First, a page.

When I met him he rolled to the door like a cross between Philip Seymour Hoffman and Marlin Brando (both during their least-flattering roles) wearing just a tattered white t-shirt and his "drawers." After being relieved that we were going to set traps and catch the cats clearly overrunning his abode, he regaled me with a lingering tale of mobster antics in the seventies. Bob inherited his father's butcher business in Brooklyn and the mob shook them down on a regular basis. Over the next hour I found out about how cuts of beef are made, how the gangsters used to take money right from their cash registers, and how he was hassled by the Feds.
Bob, who has advanced diabetes and sometimes "eats nothing but mayonnaise sandwiches at the end of the month" because he spends money on cat food, remembered vivid details of his past while talking to me but didn't exactly know how he came to live in Valley Cottage.
This morning, as I promised him, I returned with cages in hand, small-sized Hav-a-Heart traps designed for squirrels a size that's good for most kittens. Since Bob didn't put out food overnight the cats were hungry and I caught the first kitten before I walked back to my car to get the second trap.
When I had caught two kittens I drove them home to drop them off and then went back and found two more had been caught. Basically we caught the four least-cautious kittens and after those were trapped the others started to figure out what was going on.
I brought the four amigos home, then headed over to Home Depot to get some larger traps—big enough for some of the teen (if cats were teens) and adult cats on the grounds. I put together three of the large traps while the cats watched me curiously and then after talking to the neighbors about cats ("we don't know why there are so many" say the people feeding them) I headed to Petco for a cage big enough to put the four trapped kittens and the several other not-caught-kittens together.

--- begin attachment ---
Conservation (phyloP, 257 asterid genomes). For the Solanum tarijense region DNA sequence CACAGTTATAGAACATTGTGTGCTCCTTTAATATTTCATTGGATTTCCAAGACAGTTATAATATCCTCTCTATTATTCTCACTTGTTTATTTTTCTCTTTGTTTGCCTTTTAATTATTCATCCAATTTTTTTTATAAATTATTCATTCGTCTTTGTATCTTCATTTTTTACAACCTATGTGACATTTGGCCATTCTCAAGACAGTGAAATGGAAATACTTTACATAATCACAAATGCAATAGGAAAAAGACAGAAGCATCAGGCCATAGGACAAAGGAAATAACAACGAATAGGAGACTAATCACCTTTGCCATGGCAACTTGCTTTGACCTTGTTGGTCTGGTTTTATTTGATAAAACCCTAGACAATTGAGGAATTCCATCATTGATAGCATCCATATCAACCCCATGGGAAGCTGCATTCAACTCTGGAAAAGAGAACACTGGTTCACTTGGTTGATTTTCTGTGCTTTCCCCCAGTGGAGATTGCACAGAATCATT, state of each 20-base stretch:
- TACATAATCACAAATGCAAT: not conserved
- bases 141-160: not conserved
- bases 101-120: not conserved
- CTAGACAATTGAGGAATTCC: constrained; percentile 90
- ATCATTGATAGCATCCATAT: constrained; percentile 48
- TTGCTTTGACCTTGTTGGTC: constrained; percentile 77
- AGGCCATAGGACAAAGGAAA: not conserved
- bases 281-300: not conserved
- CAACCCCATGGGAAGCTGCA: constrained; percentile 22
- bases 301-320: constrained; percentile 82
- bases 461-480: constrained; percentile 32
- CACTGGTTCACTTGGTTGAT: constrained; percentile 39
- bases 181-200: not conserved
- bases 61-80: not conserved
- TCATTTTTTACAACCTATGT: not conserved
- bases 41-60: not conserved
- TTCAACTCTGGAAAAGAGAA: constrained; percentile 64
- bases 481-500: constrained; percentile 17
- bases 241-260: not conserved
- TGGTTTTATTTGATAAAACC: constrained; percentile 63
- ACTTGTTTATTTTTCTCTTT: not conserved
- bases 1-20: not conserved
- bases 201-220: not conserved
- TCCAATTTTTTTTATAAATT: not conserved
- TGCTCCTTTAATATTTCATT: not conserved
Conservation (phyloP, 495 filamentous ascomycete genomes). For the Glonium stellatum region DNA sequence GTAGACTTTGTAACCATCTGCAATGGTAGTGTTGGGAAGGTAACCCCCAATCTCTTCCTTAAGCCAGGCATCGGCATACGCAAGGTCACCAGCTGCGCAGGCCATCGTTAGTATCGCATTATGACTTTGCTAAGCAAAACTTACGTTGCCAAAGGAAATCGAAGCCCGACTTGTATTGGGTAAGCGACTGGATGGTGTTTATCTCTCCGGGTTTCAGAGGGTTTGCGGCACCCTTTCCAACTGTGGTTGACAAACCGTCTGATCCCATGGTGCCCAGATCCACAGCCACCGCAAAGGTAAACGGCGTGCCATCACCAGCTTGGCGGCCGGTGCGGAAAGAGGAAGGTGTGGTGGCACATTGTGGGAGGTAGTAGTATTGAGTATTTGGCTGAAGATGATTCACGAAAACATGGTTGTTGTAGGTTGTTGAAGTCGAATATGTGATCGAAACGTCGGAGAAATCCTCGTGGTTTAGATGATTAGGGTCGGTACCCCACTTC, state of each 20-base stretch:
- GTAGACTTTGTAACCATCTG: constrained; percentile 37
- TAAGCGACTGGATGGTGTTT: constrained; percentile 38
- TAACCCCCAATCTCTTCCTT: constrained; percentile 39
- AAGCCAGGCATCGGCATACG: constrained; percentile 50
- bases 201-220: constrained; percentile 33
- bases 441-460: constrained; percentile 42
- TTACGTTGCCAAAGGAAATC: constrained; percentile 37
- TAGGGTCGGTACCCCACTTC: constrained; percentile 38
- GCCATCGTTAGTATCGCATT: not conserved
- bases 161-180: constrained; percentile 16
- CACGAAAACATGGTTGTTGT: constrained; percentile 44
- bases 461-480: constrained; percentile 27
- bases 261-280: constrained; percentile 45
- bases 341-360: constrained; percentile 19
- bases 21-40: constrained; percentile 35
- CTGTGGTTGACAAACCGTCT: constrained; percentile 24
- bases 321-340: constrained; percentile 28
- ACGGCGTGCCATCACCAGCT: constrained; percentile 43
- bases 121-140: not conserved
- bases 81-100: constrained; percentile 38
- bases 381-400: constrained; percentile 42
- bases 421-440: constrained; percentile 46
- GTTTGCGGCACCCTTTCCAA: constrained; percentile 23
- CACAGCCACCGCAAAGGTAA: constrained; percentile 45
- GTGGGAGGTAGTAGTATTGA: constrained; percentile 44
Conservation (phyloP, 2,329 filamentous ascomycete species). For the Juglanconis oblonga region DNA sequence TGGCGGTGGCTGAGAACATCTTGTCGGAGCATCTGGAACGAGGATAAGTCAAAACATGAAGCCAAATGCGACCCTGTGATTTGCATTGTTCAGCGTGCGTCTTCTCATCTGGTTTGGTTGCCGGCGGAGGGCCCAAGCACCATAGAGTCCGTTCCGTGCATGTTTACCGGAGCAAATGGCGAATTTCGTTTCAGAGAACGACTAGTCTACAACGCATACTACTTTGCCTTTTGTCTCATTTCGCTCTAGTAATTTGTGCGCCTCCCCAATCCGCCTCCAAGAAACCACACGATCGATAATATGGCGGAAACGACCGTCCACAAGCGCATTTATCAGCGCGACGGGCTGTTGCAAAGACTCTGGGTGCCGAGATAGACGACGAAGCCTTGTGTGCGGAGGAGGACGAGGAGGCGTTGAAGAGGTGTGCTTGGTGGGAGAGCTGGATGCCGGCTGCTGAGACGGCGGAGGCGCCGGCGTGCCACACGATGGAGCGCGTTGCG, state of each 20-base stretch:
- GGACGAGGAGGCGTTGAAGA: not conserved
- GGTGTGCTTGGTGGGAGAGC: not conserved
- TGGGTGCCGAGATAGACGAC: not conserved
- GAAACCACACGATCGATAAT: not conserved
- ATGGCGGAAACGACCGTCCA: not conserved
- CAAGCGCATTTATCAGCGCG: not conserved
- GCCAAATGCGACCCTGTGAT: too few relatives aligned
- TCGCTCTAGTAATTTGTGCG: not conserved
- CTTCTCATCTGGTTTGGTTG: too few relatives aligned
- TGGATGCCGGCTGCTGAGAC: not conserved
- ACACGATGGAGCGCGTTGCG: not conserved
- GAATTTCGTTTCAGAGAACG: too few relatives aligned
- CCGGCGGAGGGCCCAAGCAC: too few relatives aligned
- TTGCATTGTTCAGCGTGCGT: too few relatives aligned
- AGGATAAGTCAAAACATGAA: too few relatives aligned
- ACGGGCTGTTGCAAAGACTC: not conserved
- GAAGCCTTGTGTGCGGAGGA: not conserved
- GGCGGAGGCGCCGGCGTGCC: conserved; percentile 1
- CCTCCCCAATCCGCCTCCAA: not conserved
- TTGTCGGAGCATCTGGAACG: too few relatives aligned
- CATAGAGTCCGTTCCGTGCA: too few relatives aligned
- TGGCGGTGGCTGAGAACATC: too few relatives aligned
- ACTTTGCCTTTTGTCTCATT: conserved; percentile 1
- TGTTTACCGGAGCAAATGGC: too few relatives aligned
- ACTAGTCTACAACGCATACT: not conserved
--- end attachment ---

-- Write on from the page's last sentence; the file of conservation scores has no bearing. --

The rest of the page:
At first we thought the rescue kittens weren't going to be friendly, but we've managed to cuddle all four of them (even after Danielle got nibbled by one—what DID you do to that cat?) and they're really very charming. Looks like three boys and a girl.
We also have three boxes full of teen/adult cats, who were less thrilled to be in the traps but seemed to mellow out when left in the basement. Tonight Abby and I transferred them to carriers, fed them and put them in the garage where they are less likely to freak out as it smells a bit more like outdoors.
Tomorrow I'll try to catch the remaining mazillion cats and next week we begin a nice round of spay/neuter.
The kittens are adorable. We'll likely keep one as a playmate for Callie, but the rest are up for adoption (though we've had some requests for kittens already). I'm not sure how many more kittens there are but jeez, these are some cut animals.
Now if they'd just stop reproducing.